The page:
Why Pet Adoption Hours Are Reduced


We have heard concerns about our reduced adoption hours.   Our goal is to expand hours as resources allow.  Until then, we feel it’s important to share information and the why’s of where we are today.

  • From January 1, 2022 to June 30, 2022 92% of dogs and 85% of cats have been adopted, rescued or returned to their owners.  To view detailed statistics, visit ABOUT US

  • As a cost saving and health measure during COVID, the Rancho Cucamonga Animal Center froze several positions.  Additionally, the Center is struggling with staff and volunteers calling in sick related to COVID and general job turnover as the work is harder than anticipated.  These shortages place a constraint on our ability to expand our adoption hours. 

  • The frozen positions have been funded again in July 2022; however, it will take time to fill all vacancies.  Working in Animal Welfare is tough.  It is more than playing with puppies and kittens.  We are looking for compassionate and empathetic people who don’t mind poop and bodily fluids, can handle aggressive and dangerous animals and people, and can function in a busy, physical, and high stress environment.  If this is you, apply online at City of Rancho Cucamonga Careers

  • Animal welfare has changed a lot in the last few years.  Many animal shelters throughout California have reduced public hours, changed hours, or have instituted appointment-based services.  The reasons: reduced staffing levels, changes in the number and types of animals received, and a better understanding of how important quiet kennels are to improving the mental and physical health of the animals in our care.  Less people in the kennels allows the dogs and cats to calmly settle in instead of constantly barking and being in an anxious and stressed state.  It also reduces the accidental spread of disease from one kennel to another.   Both quiet kennels and less disease help animals get adopted faster.  Making changes that are in the best interest of our animals is our foremost focus.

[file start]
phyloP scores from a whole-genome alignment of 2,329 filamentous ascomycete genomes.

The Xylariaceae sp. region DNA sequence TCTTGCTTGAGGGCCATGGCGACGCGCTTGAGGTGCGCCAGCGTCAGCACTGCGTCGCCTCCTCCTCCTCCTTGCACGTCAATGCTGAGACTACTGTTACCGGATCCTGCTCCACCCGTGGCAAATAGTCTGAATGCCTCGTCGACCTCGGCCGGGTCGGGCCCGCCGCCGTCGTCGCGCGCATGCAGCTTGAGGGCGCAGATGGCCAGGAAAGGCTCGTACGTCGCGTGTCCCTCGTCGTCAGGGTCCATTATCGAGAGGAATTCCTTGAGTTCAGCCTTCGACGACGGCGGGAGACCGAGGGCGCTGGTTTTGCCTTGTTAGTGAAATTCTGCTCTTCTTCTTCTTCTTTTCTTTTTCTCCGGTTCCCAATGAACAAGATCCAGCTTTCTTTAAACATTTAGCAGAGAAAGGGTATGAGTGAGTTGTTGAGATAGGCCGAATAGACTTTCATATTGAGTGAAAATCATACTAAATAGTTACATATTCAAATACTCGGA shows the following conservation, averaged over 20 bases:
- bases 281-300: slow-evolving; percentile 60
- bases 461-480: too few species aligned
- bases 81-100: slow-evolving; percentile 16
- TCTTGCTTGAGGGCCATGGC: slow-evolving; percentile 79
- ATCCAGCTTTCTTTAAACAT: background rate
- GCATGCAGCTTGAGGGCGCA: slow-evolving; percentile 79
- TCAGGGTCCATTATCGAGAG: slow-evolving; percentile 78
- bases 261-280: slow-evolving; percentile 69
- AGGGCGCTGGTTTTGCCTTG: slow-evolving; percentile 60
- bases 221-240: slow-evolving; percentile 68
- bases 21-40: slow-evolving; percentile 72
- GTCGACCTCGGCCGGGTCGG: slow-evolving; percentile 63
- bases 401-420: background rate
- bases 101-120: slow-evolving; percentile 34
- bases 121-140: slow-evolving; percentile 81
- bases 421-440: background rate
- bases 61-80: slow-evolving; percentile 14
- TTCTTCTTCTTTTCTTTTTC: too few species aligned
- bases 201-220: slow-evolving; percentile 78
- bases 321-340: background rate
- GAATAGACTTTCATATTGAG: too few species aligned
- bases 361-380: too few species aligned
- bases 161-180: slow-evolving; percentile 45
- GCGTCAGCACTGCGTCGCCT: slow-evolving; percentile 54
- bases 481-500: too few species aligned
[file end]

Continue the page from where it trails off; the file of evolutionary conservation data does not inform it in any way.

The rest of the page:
• We have experienced an increase in animals surrendered that require a lot of medical care and behavior rehabilitation before they can be adopted.  Our team has a strong commitment to rehab these animals.  To do so, there is a lot of behind the scenes work that must happen every-day.  When we are not open for adoptions, we are providing vet care, bottle feeding kittens, cleaning, feeding, socializing, and walking animals. We are conducting behavior and training sessions and working on building trust with those animals that are terrified or have come from a bad situation.  We are reuniting lost pets with their owners, working with rescue partners, rehabilitating wildlife, coordinating the TNR program, and problem solving our resident’s animal concerns.  Our Animal Services Officers are in the field responding to animal emergencies, investigating cases of animal cruelty, responding to bats with rabies, and rescuing animals in need.  The increased medical care, behavior rehabilitation, and field work involves a lot of our professional staff’s time and is equally as important as public visitation hour.  We need to balance both.

  • There is a national shortage of veterinarians and veterinary support staff.  This has also impacted our recruitments for veterinary professionals and has expanded the time it takes to get animals spayed and neutered so they can go to their new homes.  We must coordinate adoptions hours with the availability of our outside partners who greatly assist us.  If you are a veterinarian or a registered veterinary technician and would like to help, email us at RCPets@cityofrc.us

For more information on our services, joining our foster program, or becoming a volunteer, visit www.RCPets.info.